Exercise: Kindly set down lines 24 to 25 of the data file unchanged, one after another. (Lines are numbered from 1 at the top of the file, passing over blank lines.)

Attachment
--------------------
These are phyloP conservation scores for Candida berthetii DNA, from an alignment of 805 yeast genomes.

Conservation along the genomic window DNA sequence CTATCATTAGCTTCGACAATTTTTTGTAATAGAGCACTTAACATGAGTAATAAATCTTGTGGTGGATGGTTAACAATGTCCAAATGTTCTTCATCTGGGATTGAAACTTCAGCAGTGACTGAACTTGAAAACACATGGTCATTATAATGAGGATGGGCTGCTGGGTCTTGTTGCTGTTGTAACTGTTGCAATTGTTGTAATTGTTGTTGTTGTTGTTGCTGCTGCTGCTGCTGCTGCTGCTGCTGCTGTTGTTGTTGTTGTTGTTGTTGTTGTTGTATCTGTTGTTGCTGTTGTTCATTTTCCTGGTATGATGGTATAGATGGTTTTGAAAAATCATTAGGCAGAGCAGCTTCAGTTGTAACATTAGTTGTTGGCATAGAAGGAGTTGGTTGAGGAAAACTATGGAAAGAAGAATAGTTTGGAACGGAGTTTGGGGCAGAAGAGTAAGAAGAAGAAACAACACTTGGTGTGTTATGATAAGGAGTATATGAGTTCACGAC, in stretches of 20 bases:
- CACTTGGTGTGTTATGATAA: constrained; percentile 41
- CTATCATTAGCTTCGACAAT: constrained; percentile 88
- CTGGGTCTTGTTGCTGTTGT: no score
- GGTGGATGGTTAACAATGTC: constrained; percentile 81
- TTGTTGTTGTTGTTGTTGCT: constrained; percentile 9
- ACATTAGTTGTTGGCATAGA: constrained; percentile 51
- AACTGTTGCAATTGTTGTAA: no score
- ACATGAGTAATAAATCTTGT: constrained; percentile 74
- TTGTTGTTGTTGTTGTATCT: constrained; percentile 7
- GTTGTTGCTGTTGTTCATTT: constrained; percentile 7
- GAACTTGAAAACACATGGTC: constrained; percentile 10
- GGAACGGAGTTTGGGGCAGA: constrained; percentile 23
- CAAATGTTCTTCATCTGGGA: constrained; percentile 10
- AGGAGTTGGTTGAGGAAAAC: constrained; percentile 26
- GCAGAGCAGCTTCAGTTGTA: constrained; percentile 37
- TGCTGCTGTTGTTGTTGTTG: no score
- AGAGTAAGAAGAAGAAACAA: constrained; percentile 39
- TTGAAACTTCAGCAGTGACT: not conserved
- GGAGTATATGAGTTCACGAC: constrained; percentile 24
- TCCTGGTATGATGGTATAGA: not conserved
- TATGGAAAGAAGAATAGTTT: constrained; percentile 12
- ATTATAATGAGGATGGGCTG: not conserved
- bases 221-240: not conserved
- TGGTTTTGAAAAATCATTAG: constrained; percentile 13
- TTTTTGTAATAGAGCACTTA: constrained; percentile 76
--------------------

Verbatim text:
- ATTATAATGAGGATGGGCTG: not conserved
- bases 221-240: not conserved